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Color Rush – Korean Series Review

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Imagine only being able to see the world in shades of grey – that’s how everything appears to Choi Yeon Woo, the protagonist of the 2021 Korean mini-series ‘Color Rush’. Played by the handsome actor Yoo Jun, Yeon Woo is a ‘mono’ in the show, a label for people who suffer from a neurological colour blindness.

Adapted from a web novel of the same, viewers are explained that monos can see colors only when they come in contact with a certain someone, kind of like a soulmate, who are branded ‘probes’ in the series. So when a ‘mono’ meets a ‘probe’ for the first time, they experience a ‘colour rush’, an overwhelming onslaught of colors and life in all its shades. But when the probe is not around, they lose their ability to see colors again.

Directed by Park Sun Jae, ‘Colour Rush’ has just 8 episodes, some of which are just 16 minutes long. While the whole ‘Mono-Probe’ business sounds romantic, ‘Monos’ are portrayed as obsessive individuals in the series, who usually end up kidnapping/murdering their ‘probes’. So the hero Yeon Woo hopes that he never finds his ‘probe’, but fate has other plans. Woo meets his probe while still at school – an elusive student called ‘Go Yoo Han’ who is training to be a K-pop idol. The rest of the plot is about Woo trying to avoid Yoo Han & the heady ‘colour rush’ he gets when he’s around his ‘probe’; Go Yoo Han on his part tries hard to woo Woo. (Really wanted to write that)

The series felt slightly rushed and over-dramatic. Yeon Woo is a little too morose for a boy in his late teens & the character of Go Yoo Han doesn’t have any back-story, making him one-dimensional. Actor Heo Hyun Jun who plays Yoo Han wears a mask for most parts of the series and when he takes it off, he comes off as a smug siren. Also, the make-up team put a little more make-up than necessary on him. There’s no doubt that the lead pair is great too look at, but there’s very little chemistry between them. They don’t even come off as friends, just two strangers having one uncomfortable encounter after another. Forget potential lovers. However, there was one episode that’s shot creatively, where the two attend an art exhibition together & share some sweet moments. But that easy camaraderie fizzles out soon.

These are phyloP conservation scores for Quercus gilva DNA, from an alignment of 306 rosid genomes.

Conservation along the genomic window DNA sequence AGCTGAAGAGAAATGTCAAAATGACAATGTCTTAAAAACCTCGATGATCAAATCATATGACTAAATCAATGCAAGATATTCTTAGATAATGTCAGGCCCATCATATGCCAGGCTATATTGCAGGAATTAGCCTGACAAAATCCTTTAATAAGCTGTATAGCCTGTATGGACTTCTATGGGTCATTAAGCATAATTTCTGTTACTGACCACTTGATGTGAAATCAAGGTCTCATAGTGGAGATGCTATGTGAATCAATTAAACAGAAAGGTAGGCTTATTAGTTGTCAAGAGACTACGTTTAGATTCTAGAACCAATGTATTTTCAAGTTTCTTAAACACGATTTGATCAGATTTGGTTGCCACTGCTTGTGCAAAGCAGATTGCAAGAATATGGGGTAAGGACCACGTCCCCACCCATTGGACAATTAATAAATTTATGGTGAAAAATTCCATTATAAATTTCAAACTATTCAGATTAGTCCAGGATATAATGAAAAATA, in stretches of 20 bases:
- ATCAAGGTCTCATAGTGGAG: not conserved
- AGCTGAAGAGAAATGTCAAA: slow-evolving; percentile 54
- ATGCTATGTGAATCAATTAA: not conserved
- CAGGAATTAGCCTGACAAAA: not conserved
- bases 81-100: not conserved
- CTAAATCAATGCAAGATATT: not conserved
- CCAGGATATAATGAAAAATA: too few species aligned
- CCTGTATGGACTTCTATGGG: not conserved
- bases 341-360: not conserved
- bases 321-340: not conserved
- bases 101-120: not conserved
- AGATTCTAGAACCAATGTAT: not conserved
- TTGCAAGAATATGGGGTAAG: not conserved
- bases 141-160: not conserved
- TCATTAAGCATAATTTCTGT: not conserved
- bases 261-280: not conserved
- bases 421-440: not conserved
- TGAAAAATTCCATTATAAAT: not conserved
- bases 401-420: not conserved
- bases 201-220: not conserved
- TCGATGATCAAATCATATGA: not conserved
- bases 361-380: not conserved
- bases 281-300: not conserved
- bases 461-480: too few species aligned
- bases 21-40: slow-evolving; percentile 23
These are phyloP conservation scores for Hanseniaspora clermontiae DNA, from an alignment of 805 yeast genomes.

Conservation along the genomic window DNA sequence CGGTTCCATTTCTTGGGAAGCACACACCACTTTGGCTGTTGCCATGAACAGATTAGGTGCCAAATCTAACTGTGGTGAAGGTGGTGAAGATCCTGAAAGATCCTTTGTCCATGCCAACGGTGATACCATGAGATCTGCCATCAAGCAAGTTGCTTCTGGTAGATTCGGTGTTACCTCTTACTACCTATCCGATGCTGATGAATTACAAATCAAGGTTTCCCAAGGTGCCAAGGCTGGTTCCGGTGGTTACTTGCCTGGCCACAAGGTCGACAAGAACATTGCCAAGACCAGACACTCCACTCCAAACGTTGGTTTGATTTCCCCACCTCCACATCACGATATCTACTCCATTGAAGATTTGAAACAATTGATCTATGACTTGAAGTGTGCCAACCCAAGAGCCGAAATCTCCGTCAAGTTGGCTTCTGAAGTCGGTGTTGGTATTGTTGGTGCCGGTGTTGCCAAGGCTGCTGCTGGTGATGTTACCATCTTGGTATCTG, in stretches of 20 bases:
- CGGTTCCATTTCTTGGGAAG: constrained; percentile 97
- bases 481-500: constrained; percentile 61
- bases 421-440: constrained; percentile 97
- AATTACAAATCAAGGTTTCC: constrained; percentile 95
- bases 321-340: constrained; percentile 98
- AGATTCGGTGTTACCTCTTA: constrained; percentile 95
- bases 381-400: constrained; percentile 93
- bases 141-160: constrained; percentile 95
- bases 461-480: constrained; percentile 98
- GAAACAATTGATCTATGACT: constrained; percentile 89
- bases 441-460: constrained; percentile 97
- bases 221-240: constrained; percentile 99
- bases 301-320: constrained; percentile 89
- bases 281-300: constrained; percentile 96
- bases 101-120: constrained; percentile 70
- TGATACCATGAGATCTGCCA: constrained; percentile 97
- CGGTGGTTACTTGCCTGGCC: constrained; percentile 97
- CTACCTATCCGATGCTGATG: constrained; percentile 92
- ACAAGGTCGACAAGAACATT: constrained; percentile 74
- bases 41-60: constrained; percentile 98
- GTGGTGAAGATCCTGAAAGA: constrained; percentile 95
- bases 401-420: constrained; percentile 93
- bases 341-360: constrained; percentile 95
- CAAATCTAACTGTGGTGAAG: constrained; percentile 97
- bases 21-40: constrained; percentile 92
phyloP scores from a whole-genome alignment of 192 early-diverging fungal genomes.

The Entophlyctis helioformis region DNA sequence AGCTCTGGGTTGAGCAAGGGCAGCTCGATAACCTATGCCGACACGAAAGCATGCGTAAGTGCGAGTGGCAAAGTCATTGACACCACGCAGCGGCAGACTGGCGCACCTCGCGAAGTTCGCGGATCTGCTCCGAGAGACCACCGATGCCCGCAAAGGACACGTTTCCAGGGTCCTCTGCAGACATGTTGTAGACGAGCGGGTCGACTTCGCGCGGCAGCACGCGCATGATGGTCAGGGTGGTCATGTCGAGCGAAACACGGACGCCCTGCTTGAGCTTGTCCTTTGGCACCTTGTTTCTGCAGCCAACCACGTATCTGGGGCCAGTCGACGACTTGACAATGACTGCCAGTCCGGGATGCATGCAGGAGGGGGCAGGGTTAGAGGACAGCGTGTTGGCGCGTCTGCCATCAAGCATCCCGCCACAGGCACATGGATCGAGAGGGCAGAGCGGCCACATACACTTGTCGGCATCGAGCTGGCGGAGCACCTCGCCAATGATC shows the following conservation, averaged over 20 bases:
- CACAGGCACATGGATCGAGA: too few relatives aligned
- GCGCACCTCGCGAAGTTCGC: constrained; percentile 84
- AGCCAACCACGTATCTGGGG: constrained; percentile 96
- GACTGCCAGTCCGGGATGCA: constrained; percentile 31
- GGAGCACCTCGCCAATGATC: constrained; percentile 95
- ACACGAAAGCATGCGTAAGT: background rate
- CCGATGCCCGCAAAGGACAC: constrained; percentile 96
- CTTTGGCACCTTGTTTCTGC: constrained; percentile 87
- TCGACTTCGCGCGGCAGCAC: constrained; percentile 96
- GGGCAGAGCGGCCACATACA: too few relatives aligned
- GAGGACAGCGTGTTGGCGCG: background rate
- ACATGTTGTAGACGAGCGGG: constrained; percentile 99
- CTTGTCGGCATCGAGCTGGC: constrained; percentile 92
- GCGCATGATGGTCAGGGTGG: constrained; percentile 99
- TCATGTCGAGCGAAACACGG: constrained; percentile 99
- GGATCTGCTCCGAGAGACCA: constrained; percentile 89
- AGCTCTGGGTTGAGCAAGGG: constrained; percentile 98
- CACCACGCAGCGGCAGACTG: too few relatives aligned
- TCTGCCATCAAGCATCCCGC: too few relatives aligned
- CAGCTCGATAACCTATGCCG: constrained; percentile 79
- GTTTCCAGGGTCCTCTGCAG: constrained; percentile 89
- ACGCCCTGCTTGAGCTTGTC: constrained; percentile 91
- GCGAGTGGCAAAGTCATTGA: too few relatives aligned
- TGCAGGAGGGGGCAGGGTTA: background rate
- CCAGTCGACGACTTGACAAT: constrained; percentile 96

Mostly shot indoors, the screenplay is done quite well. The background score wasn’t very memorable, but blends just fine with the events. I quite liked the disco-kind of music that plays every-time Woo experiences a ‘colour rush’, it irked me a little when they changed it after a few episodes.

Since the story is quite interesting, ‘Colour Rush’ manages to hold the viewer’s interest and isn’t too bad for a one time watch. A major problem with the story was a sub-plot about Woo’s mom, who is a ‘mono’ too and goes missing. What really happened to her? We never find out. There is an interesting little twist towards the end of the climax, which felt slightly contrived. While it ends on a sweet note, it’s not as fun as some of its other Korean BL counterparts. I would give it a 6/10.

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